Both baking and roasting refer to cooking things in the oven. The only foodstuff I am aware of that can be either baked or roasted is potatoes, and the distinction is that roast potatoes are cooked in fat/oil while baked are cooked "dry".

Meat is always roasted, but that comes with its own fat. Vegetables are always roasted, even when cooked without fat, or even alongside baked potatoes treating them identically (eg. squash). Cakes and bread are always baked, and are not generally cooked in oil.

Is there any particular rule about what makes cooking in an oven roasting or baking, or is it one of those english words for which logic does not apply?

2 Answers 2


I hazard a guess the two words exist side by side similar to how we have pig and pork, cow and beef, sheep and mutton. The animals themselves are Germanic words of the earlier inhabitants of England. The cooked meats have the French names of the later Norman settlers.

In French the words for animals and meats are the same. Similar to how in English the word chicken can refer to the live animal or the meat from the same.

For the same reason we have the functionally identical words Bake which is a Germanic word, and Roast is the French equivalent.


I don’t know if there’s a true separation, as they’re fuzzy categories. (Ie, the edge isn’t a hard separation)

They’re both applications of dry heat, but baking typically assumes it’s in a relatively contained vessel (an oven, which may have a door or other way to access it that doesn’t close).

Roasting can be done over a fire, such as a rotisserie, in a fairly open environment. (It’s also worth noting that a ‘pot roast’ is braised, not roasted, as ‘roast’ also refers to a large hunk of meat)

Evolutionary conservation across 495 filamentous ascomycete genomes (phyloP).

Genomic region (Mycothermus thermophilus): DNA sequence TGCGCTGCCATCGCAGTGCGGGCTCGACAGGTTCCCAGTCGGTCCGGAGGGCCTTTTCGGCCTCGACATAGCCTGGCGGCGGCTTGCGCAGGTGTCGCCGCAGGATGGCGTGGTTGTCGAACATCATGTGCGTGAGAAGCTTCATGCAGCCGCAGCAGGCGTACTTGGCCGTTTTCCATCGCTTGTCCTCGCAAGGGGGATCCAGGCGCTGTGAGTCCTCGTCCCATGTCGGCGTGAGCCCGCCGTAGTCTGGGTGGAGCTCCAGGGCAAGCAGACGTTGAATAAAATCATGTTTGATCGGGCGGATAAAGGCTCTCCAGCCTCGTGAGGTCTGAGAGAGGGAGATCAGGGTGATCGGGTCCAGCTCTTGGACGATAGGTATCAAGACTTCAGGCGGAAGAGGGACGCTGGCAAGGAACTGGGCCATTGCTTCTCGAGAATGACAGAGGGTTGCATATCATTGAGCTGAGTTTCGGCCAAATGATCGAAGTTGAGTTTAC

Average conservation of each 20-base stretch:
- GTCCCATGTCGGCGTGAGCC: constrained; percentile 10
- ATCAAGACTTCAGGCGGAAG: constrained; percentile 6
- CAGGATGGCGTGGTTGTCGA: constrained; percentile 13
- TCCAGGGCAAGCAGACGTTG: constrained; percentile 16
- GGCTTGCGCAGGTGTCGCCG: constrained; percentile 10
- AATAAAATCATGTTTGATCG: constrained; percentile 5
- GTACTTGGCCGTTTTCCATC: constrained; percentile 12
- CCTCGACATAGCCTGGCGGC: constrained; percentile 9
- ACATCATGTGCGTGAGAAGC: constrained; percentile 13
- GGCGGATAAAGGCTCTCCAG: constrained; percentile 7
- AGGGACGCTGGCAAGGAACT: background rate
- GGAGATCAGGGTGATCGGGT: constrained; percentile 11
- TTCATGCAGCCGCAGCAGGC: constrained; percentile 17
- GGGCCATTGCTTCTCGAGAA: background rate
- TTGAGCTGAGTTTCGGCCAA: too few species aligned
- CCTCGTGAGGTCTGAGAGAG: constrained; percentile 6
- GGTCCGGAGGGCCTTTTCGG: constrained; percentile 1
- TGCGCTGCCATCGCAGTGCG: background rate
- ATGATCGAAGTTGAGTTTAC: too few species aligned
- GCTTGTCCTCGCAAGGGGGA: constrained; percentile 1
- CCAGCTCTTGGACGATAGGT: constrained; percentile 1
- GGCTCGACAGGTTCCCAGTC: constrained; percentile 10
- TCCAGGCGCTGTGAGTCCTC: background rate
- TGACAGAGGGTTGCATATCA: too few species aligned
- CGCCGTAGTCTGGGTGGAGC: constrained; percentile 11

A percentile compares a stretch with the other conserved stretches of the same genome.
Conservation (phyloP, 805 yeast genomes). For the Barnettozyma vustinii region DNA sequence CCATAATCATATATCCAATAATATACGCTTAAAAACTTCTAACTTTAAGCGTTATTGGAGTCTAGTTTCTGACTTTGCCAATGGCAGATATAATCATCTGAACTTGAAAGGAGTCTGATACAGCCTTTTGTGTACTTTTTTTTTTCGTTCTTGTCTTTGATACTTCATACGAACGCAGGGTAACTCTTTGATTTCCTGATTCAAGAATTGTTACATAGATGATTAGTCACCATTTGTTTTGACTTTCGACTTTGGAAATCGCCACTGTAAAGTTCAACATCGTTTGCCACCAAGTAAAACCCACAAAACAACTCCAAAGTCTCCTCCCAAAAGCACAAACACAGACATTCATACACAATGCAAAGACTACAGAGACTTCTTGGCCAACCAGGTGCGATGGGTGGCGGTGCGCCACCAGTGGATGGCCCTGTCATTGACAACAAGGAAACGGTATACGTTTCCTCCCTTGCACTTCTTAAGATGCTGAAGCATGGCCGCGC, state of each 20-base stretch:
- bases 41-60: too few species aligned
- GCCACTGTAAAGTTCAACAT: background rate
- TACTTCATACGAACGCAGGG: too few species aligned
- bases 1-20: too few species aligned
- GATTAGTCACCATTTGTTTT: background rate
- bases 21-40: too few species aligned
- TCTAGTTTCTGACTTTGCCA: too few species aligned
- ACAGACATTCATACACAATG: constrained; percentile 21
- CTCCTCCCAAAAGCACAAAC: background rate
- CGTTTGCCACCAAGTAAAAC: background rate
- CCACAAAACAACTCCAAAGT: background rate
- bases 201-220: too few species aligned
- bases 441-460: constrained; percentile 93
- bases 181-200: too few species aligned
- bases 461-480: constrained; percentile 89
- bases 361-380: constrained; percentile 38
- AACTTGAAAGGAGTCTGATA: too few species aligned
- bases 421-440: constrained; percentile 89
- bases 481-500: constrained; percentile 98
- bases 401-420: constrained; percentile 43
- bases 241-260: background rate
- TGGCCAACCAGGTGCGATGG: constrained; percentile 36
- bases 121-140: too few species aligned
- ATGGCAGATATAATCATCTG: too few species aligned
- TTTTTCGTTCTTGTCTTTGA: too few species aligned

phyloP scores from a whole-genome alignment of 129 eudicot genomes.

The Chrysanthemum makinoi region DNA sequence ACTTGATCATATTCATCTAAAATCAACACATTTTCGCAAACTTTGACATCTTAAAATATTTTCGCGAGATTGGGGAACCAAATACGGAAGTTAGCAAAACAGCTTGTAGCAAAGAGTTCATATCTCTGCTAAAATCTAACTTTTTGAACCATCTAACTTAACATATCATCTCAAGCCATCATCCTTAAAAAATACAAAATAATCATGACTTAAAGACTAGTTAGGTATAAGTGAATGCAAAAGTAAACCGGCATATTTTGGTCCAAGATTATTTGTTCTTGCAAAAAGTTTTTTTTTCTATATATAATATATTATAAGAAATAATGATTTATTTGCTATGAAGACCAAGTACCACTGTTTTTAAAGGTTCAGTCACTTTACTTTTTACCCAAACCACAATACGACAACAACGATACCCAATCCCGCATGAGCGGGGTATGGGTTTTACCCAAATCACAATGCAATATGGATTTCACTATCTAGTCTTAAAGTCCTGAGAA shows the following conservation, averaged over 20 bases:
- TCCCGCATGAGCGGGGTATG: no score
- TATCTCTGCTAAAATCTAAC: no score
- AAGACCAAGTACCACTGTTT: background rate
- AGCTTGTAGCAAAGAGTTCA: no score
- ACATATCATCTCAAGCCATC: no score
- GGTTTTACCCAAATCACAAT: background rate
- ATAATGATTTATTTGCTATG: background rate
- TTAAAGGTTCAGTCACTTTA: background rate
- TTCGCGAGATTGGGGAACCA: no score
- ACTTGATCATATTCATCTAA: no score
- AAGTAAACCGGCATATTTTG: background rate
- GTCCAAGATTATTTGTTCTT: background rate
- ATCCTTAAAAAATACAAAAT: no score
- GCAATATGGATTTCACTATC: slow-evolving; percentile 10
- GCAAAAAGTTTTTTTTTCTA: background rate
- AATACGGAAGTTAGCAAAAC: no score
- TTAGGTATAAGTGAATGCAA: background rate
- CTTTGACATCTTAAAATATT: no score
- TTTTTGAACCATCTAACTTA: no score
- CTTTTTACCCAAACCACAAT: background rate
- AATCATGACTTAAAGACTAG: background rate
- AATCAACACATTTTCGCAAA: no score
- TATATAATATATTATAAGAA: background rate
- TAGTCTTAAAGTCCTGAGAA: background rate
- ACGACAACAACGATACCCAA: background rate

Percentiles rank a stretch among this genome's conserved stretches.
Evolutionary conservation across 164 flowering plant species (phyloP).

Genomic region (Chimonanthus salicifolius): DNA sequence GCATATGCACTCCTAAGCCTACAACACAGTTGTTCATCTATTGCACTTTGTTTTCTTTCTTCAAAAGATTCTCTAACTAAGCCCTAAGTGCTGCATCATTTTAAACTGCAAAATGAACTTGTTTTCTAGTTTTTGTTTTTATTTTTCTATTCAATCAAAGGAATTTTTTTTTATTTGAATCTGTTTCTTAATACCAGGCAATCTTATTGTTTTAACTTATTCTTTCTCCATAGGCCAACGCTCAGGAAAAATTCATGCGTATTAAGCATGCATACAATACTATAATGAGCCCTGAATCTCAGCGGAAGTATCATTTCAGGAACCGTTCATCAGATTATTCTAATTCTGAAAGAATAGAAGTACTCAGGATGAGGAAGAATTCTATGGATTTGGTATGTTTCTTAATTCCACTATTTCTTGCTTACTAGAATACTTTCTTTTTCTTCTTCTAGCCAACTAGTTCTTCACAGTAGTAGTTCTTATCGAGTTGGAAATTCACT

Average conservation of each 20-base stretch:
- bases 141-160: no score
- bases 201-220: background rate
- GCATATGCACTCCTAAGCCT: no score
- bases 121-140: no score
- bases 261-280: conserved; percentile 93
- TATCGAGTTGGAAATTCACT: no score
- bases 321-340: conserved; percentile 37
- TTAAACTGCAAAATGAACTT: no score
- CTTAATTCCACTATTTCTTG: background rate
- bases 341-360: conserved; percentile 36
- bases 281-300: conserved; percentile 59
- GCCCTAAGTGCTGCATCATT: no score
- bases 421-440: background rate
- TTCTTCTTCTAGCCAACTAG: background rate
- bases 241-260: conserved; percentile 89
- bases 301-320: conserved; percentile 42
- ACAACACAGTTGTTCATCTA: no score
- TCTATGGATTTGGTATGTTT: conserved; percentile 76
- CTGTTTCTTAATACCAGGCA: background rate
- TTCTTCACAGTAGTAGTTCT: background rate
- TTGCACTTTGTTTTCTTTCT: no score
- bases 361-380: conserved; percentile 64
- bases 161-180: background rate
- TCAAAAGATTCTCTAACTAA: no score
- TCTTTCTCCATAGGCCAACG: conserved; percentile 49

Roasting implies high heat. It’s never done over low heat. As such it usually implies browning the surface of the food.

Baking tends to be a more controlled heat. The vessel mentioned earlier tends to be clay, metal, or other material with thermal mass so that the heat being applied can remain constant.

Roasting tends to have a high proportion of radiant heat, while baking tends to be more heat from the air (either conductive or convective)

Roasting implies fat to some degree, but it might be coated in fat or oil (such as potatoes), or just a hunk of meat dripping its own fat as it renders. But you can also brush butter onto bread before baking, so this isn’t a clear boundary.

Roasting also tends to be more hands-on. You have to baste, or flip or stir items while it’s cooking.

Baking usually implies that something is cooked all the way through. Although there are dishes that intentionally aren’t (such as ‘lava cakes’), we have expressions such as ‘half-baked’ to describe things that weren’t done correctly. Roasting can brown the outside of vegetables while leaving it crisp in the middle, or cook meat to medium rare.

… and then we get into the even fuzzier issues.

People often assume that baking a batter or dough being cooked (cakes, breads, cookies, or what we collectively call ‘baked goods’, although that category also includes pies and things that may be filled or otherwise processed after baking). And this potentially includes techniques that are closer to roasting (such as a creme brûlée, broiling a meringue)

So… baked Alaska is roasted, not baked.

I’m not sure if naan is baked or roasted. And I would say that campfire bread (wrapped around a stick, then cooked near the fire) is roasted.

  • And I should have mentioned: these are the differences that I’m aware of in the mid-Atlantic area of the United States, and based on usage on American cooking shows. I’m not aware of there being differences in British or other English dialects, but We would likely need native speakers to confirm if these terms are polysemous between British / Australian / etc
    – Joe
    Jun 16, 2022 at 0:54

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